It would be nice to think that some supra-national organization like the UN or OECD will take the lead, but they see no financial incentive or moral imperative to do so. Self-organized groups like WICI might have been able to lead had they adopted a more open-source approach, but they appear to be pursuing the secretive ‘let’s corner the market and see how much we can charge for our insights’ approach that has failed repeatedly in the past. Any group wedded to a particular technology or set of what they hope will be patented-able processes are similarly doomed because the market is simply too dynamic and unmanageable at this stage. Again, this is not a philosophical, political or doctrinal point of view, it is simply a reflection of natural phenomenon based on historical experience.

When comparable data emerge I believe they will look like the sort of ratios and benchmarks that managers use as a practical means of evaluating their performance. This is in contrast to the increasingly ambiguous or obfuscated metrics served up by GAAP or international accounting standards. The basis of intangibles importance to managers is their usefulness in evaluating and predicting performance, not in enabling arcane acts of financial sleight of hand. It is this usefulness that has prevented their oft-predicted demise and will support their ultimate adaptation.

Jon Low.

QUESTION TO NIGEL PAGE: You predicted a convergence of IP and IA/IC. I agree with you although in my experience, many folks in the IP space have a very strong prejudice that leads them to think (and often say) that intangibles outside of traditional IP (patents, trademarks, copyrights and trade secrets) have limited value. How do we cross this chasm?

ANSWER: I suspect that the events of the coming few years will see this prejudice start to disappear. Most organisations are likely to refocus their priorities as they emerge from recession and, as they do so, they will begin to pay far greater attention to the whole range of intangible assets they own, as well as the potential for monetising these assets. At the same time, CIPOs (or equivalent) will increasingly realise that the best way to secure C-suite attention for their efforts will be to make sure that they incorporate IP into a broader reputation-based 'package'. CEOs will sit up and pay attention to IP if and when they can be made to understand that it is a cornerstone of their corporate reputation, and not a techy side-avenue that's best left to in-house counsel.

Nigel Page
Intellectual Asset Management Magazine

Case studies in IA Finance

Nir Kossovsky - Monday, November 02, 2009
The Society's mission is to increase the visibility, transparency, and positive impact of intangible asset finance through education, the promulgation of standards, and advocacy. The Athena Alliance, a friend of the Society, specializes in advocacy. Its President, Ken Jarboe, provided us with the following:

As innovative companies struggle to raise funds, intellectual property and intangible assets are providing alternative ways of financing innovation. But greater awareness of them as an asset class is needed. Raising that awareness is the focus of a new report from Athena Alliance, Maximizing Intellectual Property and Intangible Assets: Case Studies in Intangible Asset Finance by Ian Ellis, a former U.S. Department of Commerce official specializing in intellectual property and international trade.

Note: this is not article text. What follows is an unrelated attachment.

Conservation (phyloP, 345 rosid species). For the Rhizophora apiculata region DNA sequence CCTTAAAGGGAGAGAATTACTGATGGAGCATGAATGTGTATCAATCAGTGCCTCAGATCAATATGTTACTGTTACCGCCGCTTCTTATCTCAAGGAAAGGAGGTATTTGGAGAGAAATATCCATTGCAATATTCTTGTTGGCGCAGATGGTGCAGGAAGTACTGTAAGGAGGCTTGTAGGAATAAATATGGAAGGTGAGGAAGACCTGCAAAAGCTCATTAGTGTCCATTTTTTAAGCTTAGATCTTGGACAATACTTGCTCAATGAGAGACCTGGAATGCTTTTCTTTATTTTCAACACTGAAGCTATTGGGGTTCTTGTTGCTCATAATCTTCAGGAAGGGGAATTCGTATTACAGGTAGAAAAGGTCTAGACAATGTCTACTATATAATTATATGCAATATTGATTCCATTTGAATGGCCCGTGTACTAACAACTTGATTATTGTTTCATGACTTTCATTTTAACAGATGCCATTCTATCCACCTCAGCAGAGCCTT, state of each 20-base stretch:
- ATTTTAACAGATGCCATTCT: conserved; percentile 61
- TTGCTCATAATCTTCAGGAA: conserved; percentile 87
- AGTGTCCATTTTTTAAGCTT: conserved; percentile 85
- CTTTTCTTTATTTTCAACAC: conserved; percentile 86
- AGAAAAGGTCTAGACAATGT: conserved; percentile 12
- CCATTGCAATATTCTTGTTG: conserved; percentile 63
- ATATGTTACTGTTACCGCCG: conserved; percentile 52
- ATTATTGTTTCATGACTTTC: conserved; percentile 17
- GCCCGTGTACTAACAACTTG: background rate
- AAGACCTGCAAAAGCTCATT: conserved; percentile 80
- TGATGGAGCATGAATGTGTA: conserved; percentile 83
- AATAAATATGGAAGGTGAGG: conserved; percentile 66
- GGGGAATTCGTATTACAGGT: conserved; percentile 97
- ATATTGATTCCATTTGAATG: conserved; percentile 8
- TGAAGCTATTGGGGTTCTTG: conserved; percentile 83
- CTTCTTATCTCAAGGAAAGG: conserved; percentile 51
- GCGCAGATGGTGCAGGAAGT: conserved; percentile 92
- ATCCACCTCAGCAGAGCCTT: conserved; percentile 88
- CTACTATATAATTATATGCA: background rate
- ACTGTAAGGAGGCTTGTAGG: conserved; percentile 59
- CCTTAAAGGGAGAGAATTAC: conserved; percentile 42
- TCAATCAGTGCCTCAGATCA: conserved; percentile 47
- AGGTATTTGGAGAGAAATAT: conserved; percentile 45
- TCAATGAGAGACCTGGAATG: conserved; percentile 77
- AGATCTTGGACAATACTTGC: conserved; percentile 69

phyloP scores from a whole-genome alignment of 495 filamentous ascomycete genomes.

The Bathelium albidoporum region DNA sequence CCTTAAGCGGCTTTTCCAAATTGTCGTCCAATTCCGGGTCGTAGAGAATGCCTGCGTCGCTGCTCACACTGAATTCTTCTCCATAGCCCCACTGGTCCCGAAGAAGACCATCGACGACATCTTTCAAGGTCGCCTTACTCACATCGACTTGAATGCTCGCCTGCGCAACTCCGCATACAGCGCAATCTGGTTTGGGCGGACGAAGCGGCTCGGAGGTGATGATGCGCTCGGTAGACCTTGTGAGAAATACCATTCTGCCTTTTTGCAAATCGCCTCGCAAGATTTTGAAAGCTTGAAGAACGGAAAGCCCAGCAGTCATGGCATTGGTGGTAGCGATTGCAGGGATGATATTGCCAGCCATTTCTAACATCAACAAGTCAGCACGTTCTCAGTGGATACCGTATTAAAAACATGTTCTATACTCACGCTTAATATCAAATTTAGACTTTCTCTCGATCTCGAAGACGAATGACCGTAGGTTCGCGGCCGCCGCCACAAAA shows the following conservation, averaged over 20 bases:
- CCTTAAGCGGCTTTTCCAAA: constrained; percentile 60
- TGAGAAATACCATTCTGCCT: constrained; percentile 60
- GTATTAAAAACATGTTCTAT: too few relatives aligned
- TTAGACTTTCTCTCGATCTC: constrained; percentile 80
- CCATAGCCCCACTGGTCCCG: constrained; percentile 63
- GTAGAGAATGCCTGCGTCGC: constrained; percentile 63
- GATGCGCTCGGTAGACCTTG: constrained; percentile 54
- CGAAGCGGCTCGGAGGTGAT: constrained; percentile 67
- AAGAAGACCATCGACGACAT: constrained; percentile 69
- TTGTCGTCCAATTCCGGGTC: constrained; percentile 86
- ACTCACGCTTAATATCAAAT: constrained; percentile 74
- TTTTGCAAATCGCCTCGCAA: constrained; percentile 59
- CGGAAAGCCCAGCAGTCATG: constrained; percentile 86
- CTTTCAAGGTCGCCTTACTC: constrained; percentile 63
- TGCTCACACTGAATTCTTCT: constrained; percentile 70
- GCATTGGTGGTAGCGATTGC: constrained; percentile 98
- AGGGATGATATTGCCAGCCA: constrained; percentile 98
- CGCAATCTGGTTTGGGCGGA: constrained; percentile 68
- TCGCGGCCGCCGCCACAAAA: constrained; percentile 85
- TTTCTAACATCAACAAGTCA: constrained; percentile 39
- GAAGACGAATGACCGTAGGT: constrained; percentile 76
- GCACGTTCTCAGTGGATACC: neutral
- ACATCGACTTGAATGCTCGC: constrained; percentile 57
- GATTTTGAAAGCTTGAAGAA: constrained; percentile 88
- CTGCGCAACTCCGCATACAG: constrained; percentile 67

The report outlines increasing, but still nascent, means of financing innovation based on these assets in public, private and venture capital markets. As industry has invested capital in research and development to develop new technology and advance other creative activities, intellectual capital has become a valuable asset class, according to the paper. In response, firms specializing in intangible-based financing are springing up, using them to raise capital for the next round of innovation.

The paper details equity, equity-debt, debt, and sale-leaseback transactions, both private and public, that have helped companies raise capital, based on careful, rigorous analysis and conservative underwriting standards. For example, the author notes that in 2000, there were two public deals using royalty securitization, raising $145 million. In 2007-08, $3.3 billion was raised in 19 deals.

Unlike some of the exotic financial vehicles, however, the financial products discussed in this paper are some of the most basic financing mechanisms in business. The innovation is in recognizing the value of intangible assets for corporate finance. These new financial firms are using traditional financial techniques in new ways to help innovative companies.

But more should be done.

One important step would be developing sound, industry-wide, underwriting standards, according to the report. For example, Small Business Administration (SBA) rules permit its loans to be used for acquisition of intangible assets when buying on-going businesses. Rules are unclear on whether those assets can be used as collateral. The paper recommends that SBA work with commercial lenders to develop standards for using intangible assets as collateral.

The report builds on earlier Athena Alliance papers, notably Intangible Asset Monetization: The Promise and the Reality.